Pay Up Or The Miami Heat Will Break Your Thumbs

Hey, the economy’s tough. I understand. My dinner last night was a bottle of soda. You’ve got to pull in those dollars wherever you can. Still, maybe it’s not the best business practice for a pro sports team to be suing its season ticket holders.

Miami Heat

The Miami Heat have filed 16 lawsuit in the past year against fans and companies who they say owe $1.6 million in unpaid ticket fees. For comparison’s sake, that’s risking incalculably bad PR to recover the cost of Smush Parker this season. But hey, Heat owner Micky Arison is only the 94th wealthiest person in the world, so clearly he needs every last dime.

Most of the suits’ targets are companies.

Royal West Properties, a Miami-based land developer, was sued in August for failing to pay almost $41,547 for six seats in Loge Box No. 224 that cost more than $71,000 last season. Ronald Fernandez, the company’s lawyer, said the tough economy led to the dispute.

”My client is a service-based company and if money doesn’t come in from the people who have to pay, then its trouble,” Fernandez said. “Nobody’s getting paid. It’s tough.”

But even worse is the actual fans who are being served.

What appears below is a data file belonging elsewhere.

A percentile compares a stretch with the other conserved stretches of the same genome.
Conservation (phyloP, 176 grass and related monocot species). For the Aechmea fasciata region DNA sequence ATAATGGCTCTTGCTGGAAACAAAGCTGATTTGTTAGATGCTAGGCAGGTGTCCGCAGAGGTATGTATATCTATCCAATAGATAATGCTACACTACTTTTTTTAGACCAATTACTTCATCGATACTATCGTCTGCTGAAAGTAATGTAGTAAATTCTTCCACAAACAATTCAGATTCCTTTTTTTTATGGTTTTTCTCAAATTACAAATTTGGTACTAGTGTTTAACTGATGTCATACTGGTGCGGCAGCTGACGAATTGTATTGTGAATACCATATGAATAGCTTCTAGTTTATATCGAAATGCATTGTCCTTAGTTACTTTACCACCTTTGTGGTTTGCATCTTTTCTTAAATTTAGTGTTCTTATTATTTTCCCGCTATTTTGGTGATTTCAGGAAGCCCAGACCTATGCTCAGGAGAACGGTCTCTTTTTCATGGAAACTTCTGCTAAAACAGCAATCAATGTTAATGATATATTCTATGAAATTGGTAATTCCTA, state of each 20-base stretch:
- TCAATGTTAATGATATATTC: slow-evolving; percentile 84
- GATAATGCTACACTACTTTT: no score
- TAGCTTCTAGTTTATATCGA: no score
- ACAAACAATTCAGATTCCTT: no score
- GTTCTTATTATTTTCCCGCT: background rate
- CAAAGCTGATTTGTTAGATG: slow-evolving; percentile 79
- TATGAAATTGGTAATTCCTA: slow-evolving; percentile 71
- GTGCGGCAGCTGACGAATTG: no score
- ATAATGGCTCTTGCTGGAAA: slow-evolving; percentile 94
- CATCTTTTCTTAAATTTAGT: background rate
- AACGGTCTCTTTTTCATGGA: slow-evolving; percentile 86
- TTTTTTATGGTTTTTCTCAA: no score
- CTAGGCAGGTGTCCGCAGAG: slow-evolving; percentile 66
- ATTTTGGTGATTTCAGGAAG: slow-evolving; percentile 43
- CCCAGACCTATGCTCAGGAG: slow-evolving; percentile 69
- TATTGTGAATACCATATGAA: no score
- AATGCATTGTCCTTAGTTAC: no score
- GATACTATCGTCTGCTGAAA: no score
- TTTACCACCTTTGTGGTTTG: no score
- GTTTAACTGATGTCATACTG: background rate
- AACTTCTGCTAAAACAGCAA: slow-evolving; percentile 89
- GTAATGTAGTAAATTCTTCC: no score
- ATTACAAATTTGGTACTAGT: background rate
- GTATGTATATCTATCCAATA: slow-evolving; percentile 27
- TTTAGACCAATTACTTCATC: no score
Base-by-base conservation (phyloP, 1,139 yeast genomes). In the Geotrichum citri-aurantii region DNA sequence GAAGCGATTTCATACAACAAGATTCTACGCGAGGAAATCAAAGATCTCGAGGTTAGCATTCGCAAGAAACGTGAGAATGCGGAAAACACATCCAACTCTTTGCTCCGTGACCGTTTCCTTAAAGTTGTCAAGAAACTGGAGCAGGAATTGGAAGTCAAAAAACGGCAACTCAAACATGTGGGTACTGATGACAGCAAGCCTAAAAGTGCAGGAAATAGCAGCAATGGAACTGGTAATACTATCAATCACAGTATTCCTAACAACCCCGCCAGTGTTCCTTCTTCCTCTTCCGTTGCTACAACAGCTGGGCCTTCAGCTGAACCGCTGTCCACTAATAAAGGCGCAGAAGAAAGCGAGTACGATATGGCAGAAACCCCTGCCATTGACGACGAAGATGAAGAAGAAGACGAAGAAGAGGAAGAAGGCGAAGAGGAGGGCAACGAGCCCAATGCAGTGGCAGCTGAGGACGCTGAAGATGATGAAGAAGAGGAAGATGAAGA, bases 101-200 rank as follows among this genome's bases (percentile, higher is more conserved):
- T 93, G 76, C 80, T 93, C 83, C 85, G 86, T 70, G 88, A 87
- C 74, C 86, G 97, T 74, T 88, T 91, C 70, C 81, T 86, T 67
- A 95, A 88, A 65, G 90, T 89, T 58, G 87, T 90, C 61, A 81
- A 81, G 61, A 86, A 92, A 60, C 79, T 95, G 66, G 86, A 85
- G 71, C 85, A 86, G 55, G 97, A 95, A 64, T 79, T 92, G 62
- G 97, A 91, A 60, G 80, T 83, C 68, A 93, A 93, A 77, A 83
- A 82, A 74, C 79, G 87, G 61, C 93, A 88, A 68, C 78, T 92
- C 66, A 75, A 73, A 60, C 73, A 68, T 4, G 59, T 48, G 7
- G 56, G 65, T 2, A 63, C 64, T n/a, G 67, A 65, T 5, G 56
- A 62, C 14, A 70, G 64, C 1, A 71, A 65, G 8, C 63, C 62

Some of those being sued by the Heat are making an unusual defense for why they didn’t pay in full: The team was lousy last season. It finished with the NBA’s worst record.

The team ”failed to provide a product that it had advertised to the general public” prior to entering the agreement,” says Fort Lauderdale resident Deborah Cremer in court documents filed in response to a suit. She admits owing $19,175 on four seats in Loge Box No. 276 that cost about $33,000 last season.

That’s spectacular. That takes huge balls. “Your team sucks so I shouldn’t have to pay to watch them.” I’m attending the Knicks game tomorrow, and I think I just figured a way to avoid paying.

Obviously these people signed contracts, and failed to live up to them. Meanwhile, a multi-billionaire owner is suing struggling folks for walking around money. Like most disputes in the business of sports, there are no sympathetic figures here.